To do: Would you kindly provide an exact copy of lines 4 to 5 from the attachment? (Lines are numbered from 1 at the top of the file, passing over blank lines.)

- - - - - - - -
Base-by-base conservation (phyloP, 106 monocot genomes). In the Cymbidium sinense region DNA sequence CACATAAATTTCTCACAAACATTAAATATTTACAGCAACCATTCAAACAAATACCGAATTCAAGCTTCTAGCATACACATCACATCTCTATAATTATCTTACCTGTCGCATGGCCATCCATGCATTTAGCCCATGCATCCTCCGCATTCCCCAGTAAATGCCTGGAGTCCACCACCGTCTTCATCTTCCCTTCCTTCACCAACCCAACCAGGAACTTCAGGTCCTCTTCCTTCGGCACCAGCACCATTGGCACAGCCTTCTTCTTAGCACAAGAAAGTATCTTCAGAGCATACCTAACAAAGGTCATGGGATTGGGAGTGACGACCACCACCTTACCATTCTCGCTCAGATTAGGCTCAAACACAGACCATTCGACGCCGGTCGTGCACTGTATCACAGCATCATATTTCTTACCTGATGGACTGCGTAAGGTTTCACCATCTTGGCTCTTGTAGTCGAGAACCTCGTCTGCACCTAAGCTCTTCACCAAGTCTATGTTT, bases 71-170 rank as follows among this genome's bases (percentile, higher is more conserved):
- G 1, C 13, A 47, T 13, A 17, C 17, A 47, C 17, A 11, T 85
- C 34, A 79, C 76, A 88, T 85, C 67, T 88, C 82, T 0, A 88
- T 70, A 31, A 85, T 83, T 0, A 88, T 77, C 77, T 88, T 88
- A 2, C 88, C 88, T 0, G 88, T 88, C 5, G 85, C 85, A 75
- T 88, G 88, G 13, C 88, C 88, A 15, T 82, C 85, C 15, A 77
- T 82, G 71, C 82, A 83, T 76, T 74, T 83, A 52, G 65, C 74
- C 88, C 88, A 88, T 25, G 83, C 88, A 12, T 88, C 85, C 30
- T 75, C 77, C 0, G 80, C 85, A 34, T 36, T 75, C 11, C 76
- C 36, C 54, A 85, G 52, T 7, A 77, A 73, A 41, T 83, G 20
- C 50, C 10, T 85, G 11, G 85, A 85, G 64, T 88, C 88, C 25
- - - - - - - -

- T 70, A 31, A 85, T 83, T 0, A 88, T 77, C 77, T 88, T 88
- A 2, C 88, C 88, T 0, G 88, T 88, C 5, G 85, C 85, A 75